Steveknj Lost in New Joisey TCF Club

    47,214
    1,543
    Mar 10, 2003
    New Jersey
    Costs especially, the cost of a college education costs a small fortune. I think ANY foreign student, regardless of their tuition status should have to work here for x number of years. I know we can't do that, but I'd like to see it. I'd also like to see, as MScottcC mentioned some sort of free/reduced rate education for any American. Sort of a GI Bill for all. The GI Bill helped create the boom that was the 1950s in many fields. I'd like to see that any HS Graduate who has the ability and desire to go to college or a trade school, not have to go into debt to do so. This is especially true in this day and age where the type of jobs that HS Grads could get, in factories, as skilled workers that used to pay a decent wage are leaving the country.
     
  9. logic88

    logic88 Well-Known Member

    14,211
    471
    Jun 7, 2001
    Land Of...
    I thought foreign students were the lifeblood of many universities since they pay full freight?
     
  10. mooseAndSquirrel

    mooseAndSquirrel Well-Known Member

    6,002
    752
    Aug 31, 2001
    Whatsamatta U
    indeed.

    OTOH, study abroad (e.g. Germany) is extremely cheap or free. Problem is our HS students aren't competent in foreign languages. A few years ago I audited a German class and marveled at the Chinese students at an American university learning German. How many American students are in Germany learning Chinese? I'd venture the guess of zero.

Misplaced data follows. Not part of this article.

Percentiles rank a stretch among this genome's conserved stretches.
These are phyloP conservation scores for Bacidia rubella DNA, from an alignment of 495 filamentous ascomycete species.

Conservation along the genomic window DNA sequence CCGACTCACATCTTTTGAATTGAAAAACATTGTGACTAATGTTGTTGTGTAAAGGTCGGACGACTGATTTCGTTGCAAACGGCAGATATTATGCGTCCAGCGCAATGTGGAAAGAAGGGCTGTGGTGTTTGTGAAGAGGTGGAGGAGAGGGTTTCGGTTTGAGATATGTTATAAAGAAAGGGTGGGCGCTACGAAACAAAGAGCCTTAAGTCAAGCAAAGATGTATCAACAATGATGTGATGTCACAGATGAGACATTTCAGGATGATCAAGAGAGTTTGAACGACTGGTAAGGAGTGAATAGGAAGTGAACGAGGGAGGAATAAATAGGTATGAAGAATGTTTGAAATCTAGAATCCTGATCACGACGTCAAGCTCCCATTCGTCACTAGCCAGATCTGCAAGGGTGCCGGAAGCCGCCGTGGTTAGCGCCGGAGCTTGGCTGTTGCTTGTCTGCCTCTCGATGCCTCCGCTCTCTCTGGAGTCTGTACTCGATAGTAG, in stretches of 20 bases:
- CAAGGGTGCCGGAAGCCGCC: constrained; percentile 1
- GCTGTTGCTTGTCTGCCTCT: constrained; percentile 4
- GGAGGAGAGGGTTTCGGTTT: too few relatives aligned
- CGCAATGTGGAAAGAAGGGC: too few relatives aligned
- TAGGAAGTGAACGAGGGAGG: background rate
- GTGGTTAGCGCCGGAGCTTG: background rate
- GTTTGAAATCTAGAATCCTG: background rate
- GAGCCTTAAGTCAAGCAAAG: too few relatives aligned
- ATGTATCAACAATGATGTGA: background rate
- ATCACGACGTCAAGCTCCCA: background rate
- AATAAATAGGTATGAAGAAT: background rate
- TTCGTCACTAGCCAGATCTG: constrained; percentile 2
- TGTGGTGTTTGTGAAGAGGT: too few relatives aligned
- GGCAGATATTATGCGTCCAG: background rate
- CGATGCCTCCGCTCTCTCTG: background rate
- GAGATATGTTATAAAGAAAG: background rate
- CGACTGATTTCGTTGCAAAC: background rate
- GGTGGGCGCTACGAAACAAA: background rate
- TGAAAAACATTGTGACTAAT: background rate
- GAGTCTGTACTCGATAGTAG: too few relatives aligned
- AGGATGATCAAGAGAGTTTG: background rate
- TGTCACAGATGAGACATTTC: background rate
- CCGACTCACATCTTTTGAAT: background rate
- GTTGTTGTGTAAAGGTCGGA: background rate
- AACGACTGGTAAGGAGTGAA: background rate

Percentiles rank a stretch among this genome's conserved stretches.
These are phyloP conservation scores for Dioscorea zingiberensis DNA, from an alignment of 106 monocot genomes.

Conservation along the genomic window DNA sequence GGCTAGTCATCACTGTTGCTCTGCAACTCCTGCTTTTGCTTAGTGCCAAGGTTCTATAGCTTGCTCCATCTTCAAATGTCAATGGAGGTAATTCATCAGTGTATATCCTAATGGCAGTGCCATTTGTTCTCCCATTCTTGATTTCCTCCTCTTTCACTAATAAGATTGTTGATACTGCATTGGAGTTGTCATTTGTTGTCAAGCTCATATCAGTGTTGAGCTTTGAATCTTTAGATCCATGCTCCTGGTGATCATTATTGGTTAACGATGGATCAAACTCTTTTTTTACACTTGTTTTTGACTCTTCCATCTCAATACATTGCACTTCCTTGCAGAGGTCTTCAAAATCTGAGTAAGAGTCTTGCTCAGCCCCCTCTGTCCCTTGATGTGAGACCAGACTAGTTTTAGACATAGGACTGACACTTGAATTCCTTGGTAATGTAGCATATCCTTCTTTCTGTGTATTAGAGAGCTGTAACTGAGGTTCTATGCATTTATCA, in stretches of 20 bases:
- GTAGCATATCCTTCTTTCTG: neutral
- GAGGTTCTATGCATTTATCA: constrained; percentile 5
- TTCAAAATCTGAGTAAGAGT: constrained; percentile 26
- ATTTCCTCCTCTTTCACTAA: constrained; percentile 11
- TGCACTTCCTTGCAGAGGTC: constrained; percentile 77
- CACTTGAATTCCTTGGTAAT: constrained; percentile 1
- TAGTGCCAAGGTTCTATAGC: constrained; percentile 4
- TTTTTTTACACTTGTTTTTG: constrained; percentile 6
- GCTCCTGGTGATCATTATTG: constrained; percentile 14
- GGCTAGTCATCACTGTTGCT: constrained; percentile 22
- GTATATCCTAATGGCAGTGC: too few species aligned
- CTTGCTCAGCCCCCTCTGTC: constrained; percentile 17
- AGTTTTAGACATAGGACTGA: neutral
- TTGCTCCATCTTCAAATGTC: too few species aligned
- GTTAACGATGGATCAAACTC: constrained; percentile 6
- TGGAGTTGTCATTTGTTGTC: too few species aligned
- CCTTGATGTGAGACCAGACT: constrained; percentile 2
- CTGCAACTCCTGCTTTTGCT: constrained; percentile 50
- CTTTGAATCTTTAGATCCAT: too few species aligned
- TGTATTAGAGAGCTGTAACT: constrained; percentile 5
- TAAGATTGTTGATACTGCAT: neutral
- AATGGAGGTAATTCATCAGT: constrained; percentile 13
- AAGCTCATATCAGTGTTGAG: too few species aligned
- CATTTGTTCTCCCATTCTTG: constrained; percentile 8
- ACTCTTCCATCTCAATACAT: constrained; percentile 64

11. Mikeguy

    Mikeguy Well-Known Member

    15,861
    4,204
    Jul 28, 2005
    Really? For me, it was the opposite: studying abroad (already speaking the foreign language) was the equivalent of attending and paying for private college in the U.S. (even though the study-abroad school was a state university), compared to my local school public university--the reason I only could afford a single semester abroad.
     
  12. mooseAndSquirrel

    mooseAndSquirrel Well-Known Member

    6,002
    752
    Aug 31, 2001
    Whatsamatta U
    A US university with a study abroad program?
     
  13. madscientist

    madscientist Deregistered Snoozer

    4,380
    151
    Nov 12, 2003
    Lexington, MA
    Most universities I'm familiar with have study abroad options. Often they're not pushed, but at some universities a large percentage of the student body takes advantage. One thing though: if you're in the sciences there's often a restriction that you have to go to an English-speaking country like Australia, England, etc. My daughter studied in Dublin for a semester. It's simply too difficult for US students to take science courses in other languages and in a four-year program it's very rare to be able to carve out an entire semester without core courses and still graduate on time.

    Some friends of ours were abroad for their first semester freshman year... because they didn't have room in university housing so they shipped off a bunch of kids to England!

    I agree that study abroad is NOT cheaper (at least, not in my experience).
     
  14. mooseAndSquirrel

    mooseAndSquirrel Well-Known Member

    6,002
    752
    Aug 31, 2001
    Whatsamatta U
    Attending a European university is not the same as study abroad programs offered by a US school. University of Mannheim, for example, has a 1500 Euro tuition per semester. It used to be free.
     

Share This Page